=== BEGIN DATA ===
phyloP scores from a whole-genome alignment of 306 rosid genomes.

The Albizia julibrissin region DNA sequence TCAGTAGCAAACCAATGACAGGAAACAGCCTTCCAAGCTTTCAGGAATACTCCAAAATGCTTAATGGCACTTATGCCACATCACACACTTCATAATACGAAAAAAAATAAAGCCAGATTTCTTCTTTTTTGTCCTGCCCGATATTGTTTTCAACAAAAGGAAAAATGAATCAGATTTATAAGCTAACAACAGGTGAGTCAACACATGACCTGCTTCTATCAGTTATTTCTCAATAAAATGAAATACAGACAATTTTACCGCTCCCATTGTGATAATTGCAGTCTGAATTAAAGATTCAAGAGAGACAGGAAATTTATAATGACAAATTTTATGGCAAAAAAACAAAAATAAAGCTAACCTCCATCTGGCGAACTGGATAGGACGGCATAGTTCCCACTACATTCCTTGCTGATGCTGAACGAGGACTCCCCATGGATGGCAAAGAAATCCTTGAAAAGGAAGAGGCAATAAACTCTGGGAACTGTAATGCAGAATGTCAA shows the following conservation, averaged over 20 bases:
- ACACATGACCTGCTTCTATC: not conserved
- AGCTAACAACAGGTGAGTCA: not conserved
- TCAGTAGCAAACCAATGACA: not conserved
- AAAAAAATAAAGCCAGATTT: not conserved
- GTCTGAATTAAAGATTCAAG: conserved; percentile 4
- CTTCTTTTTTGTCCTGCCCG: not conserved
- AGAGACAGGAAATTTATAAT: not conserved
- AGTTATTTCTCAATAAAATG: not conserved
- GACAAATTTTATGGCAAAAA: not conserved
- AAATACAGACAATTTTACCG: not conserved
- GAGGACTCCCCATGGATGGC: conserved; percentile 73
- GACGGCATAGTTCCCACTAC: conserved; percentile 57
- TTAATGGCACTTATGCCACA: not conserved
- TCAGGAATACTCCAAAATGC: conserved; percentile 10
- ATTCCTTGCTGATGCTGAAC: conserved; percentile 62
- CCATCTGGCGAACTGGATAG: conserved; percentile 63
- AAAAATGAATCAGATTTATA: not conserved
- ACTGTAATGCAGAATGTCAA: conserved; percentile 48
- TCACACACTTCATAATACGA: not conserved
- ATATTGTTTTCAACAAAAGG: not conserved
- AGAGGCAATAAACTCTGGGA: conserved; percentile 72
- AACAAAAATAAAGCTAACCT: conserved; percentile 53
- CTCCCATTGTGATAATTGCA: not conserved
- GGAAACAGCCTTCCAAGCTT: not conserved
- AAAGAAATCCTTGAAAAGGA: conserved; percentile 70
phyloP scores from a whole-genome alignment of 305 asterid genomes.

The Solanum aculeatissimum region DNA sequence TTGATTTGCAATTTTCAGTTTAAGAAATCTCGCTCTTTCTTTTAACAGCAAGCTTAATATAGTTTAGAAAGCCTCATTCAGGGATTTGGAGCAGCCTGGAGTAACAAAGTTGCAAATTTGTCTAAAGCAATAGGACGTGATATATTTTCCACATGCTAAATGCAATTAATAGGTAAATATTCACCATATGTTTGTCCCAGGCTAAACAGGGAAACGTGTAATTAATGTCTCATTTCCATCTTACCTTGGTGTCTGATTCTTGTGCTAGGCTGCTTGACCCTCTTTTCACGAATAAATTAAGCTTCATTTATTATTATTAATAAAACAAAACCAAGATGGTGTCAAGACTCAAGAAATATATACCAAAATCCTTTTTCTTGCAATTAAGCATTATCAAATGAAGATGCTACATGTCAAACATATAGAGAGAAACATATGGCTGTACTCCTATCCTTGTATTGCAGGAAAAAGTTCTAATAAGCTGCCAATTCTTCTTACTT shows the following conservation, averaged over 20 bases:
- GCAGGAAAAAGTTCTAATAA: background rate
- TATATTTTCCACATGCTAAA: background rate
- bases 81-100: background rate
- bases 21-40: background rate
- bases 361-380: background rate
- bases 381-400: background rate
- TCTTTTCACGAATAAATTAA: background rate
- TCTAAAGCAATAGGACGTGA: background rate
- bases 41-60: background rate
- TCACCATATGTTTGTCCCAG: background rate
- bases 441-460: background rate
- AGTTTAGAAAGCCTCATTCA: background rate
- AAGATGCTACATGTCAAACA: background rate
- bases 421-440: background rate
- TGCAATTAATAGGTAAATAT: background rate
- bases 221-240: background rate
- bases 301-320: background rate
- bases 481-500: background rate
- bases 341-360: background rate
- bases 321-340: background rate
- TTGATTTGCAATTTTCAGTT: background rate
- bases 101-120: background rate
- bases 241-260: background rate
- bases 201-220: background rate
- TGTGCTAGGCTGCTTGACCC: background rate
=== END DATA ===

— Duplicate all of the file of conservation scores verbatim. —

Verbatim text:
phyloP scores from a whole-genome alignment of 306 rosid genomes.

The Albizia julibrissin region DNA sequence TCAGTAGCAAACCAATGACAGGAAACAGCCTTCCAAGCTTTCAGGAATACTCCAAAATGCTTAATGGCACTTATGCCACATCACACACTTCATAATACGAAAAAAAATAAAGCCAGATTTCTTCTTTTTTGTCCTGCCCGATATTGTTTTCAACAAAAGGAAAAATGAATCAGATTTATAAGCTAACAACAGGTGAGTCAACACATGACCTGCTTCTATCAGTTATTTCTCAATAAAATGAAATACAGACAATTTTACCGCTCCCATTGTGATAATTGCAGTCTGAATTAAAGATTCAAGAGAGACAGGAAATTTATAATGACAAATTTTATGGCAAAAAAACAAAAATAAAGCTAACCTCCATCTGGCGAACTGGATAGGACGGCATAGTTCCCACTACATTCCTTGCTGATGCTGAACGAGGACTCCCCATGGATGGCAAAGAAATCCTTGAAAAGGAAGAGGCAATAAACTCTGGGAACTGTAATGCAGAATGTCAA shows the following conservation, averaged over 20 bases:
- ACACATGACCTGCTTCTATC: not conserved
- AGCTAACAACAGGTGAGTCA: not conserved
- TCAGTAGCAAACCAATGACA: not conserved
- AAAAAAATAAAGCCAGATTT: not conserved
- GTCTGAATTAAAGATTCAAG: conserved; percentile 4
- CTTCTTTTTTGTCCTGCCCG: not conserved
- AGAGACAGGAAATTTATAAT: not conserved
- AGTTATTTCTCAATAAAATG: not conserved
- GACAAATTTTATGGCAAAAA: not conserved
- AAATACAGACAATTTTACCG: not conserved
- GAGGACTCCCCATGGATGGC: conserved; percentile 73
- GACGGCATAGTTCCCACTAC: conserved; percentile 57
- TTAATGGCACTTATGCCACA: not conserved
- TCAGGAATACTCCAAAATGC: conserved; percentile 10
- ATTCCTTGCTGATGCTGAAC: conserved; percentile 62
- CCATCTGGCGAACTGGATAG: conserved; percentile 63
- AAAAATGAATCAGATTTATA: not conserved
- ACTGTAATGCAGAATGTCAA: conserved; percentile 48
- TCACACACTTCATAATACGA: not conserved
- ATATTGTTTTCAACAAAAGG: not conserved
- AGAGGCAATAAACTCTGGGA: conserved; percentile 72
- AACAAAAATAAAGCTAACCT: conserved; percentile 53
- CTCCCATTGTGATAATTGCA: not conserved
- GGAAACAGCCTTCCAAGCTT: not conserved
- AAAGAAATCCTTGAAAAGGA: conserved; percentile 70
phyloP scores from a whole-genome alignment of 305 asterid genomes.

The Solanum aculeatissimum region DNA sequence TTGATTTGCAATTTTCAGTTTAAGAAATCTCGCTCTTTCTTTTAACAGCAAGCTTAATATAGTTTAGAAAGCCTCATTCAGGGATTTGGAGCAGCCTGGAGTAACAAAGTTGCAAATTTGTCTAAAGCAATAGGACGTGATATATTTTCCACATGCTAAATGCAATTAATAGGTAAATATTCACCATATGTTTGTCCCAGGCTAAACAGGGAAACGTGTAATTAATGTCTCATTTCCATCTTACCTTGGTGTCTGATTCTTGTGCTAGGCTGCTTGACCCTCTTTTCACGAATAAATTAAGCTTCATTTATTATTATTAATAAAACAAAACCAAGATGGTGTCAAGACTCAAGAAATATATACCAAAATCCTTTTTCTTGCAATTAAGCATTATCAAATGAAGATGCTACATGTCAAACATATAGAGAGAAACATATGGCTGTACTCCTATCCTTGTATTGCAGGAAAAAGTTCTAATAAGCTGCCAATTCTTCTTACTT shows the following conservation, averaged over 20 bases:
- GCAGGAAAAAGTTCTAATAA: background rate
- TATATTTTCCACATGCTAAA: background rate
- bases 81-100: background rate
- bases 21-40: background rate
- bases 361-380: background rate
- bases 381-400: background rate
- TCTTTTCACGAATAAATTAA: background rate
- TCTAAAGCAATAGGACGTGA: background rate
- bases 41-60: background rate
- TCACCATATGTTTGTCCCAG: background rate
- bases 441-460: background rate
- AGTTTAGAAAGCCTCATTCA: background rate
- AAGATGCTACATGTCAAACA: background rate
- bases 421-440: background rate
- TGCAATTAATAGGTAAATAT: background rate
- bases 221-240: background rate
- bases 301-320: background rate
- bases 481-500: background rate
- bases 341-360: background rate
- bases 321-340: background rate
- TTGATTTGCAATTTTCAGTT: background rate
- bases 101-120: background rate
- bases 241-260: background rate
- bases 201-220: background rate
- TGTGCTAGGCTGCTTGACCC: background rate